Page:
Evaluating the modern interpretation of medieval castles: a comparison of two English heritage sites in the south east of England

Stewart, Jennifer (2011) Evaluating the modern interpretation of medieval castles: a comparison of two English heritage sites in the south east of England. MSc dissertation, University of Portsmouth.

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    This dissertation aims to evaluate the modern interpretation of medieval castles, with a particular focus on two English Heritage properties in the South East of England. These two sites are Dover Castle in Kent and Portchester Castle in Hampshire. The Great Tower at Dover Castle has recently undergone a £2.45 million re-interpretation project, whereas the exhibition at Portchester had a small revamp in 2004 but has been neglected since. The hypothesis for this project is that Dover Castle, having had embraced the latest and more sophisticated interpretative methods, will offer a more satisfying visitor experience than those that still rely on the more simple methods of interpretation found at Portchester Castle.

    Research methods include visitor surveys, site-visits and interviews with staff and heritage professionals at both sites. These aimed to fulfil the three main objectives of this project. These objectives included comparing the Ministry of Works approach to the presentation of medieval buildings to the more modern approach favoured by English Heritage, the analysis of visitor attitudes and opinions on the different types of interpretation encountered at these castles and, finally, the use of site-visits to critically evaluate both sites in order to produce conclusions as to how well the interpretative techniques used provide a pleasurable and meaningful experience for visitors.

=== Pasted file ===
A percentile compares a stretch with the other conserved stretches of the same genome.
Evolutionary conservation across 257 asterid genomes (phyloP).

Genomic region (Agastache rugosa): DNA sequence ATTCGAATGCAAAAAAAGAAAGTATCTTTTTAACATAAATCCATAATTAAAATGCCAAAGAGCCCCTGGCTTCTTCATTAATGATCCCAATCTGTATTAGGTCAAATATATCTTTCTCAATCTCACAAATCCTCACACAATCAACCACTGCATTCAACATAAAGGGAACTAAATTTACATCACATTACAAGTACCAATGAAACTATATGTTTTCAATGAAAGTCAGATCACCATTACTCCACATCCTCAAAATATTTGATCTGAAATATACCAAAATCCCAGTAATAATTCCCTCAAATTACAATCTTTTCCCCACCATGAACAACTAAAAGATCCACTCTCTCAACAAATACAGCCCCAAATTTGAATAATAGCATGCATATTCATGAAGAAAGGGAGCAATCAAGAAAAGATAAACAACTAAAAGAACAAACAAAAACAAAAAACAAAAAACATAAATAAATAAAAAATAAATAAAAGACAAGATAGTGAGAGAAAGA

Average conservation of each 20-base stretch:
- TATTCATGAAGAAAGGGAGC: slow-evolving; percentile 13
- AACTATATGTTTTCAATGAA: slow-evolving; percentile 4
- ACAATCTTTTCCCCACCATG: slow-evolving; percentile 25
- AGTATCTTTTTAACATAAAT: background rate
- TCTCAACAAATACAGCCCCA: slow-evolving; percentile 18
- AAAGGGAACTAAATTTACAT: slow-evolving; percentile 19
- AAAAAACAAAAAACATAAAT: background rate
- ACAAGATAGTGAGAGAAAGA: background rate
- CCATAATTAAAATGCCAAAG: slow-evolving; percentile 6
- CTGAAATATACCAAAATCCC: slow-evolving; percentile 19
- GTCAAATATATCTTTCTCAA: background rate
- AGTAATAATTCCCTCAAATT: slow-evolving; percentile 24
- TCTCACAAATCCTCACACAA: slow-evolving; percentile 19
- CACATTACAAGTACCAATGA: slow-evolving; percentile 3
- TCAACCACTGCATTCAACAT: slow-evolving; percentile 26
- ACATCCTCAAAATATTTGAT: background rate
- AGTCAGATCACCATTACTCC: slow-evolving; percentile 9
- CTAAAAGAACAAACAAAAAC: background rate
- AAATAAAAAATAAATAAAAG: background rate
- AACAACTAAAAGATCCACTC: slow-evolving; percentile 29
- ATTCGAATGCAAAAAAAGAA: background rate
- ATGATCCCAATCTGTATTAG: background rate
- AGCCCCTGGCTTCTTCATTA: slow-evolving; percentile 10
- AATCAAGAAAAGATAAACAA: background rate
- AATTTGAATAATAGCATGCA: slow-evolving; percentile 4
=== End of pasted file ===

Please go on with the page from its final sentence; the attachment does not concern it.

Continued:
After in-depth examination of secondary literature and careful triangulation of data collected from the above research methods, the results of this dissertation indicate that people do not always need, or expect, expensive and flamboyant heritage experiences. The simple, relaxed atmosphere and high-quality exhibition at Portchester Castle was particularly appealing to visitors, where feedback on interpretive content was just as positive as that from visitors to Dover Castle. These findings, therefore, prove that interpretation should be the means and not the end, and that the quality of interpretation may be enhanced, though not limited to, the amount of publicity and funds available.

    Item Type: Dissertation
    Departments/Research Groups: Faculty of Technology > School of Civil Engineering and Surveying
    Depositing User: Jane Polwin
    Date Deposited: 01 Feb 2012 12:17
    Last Modified: 28 Jan 2015 11:52
    URI: http://eprints.port.ac.uk/id/eprint/6066

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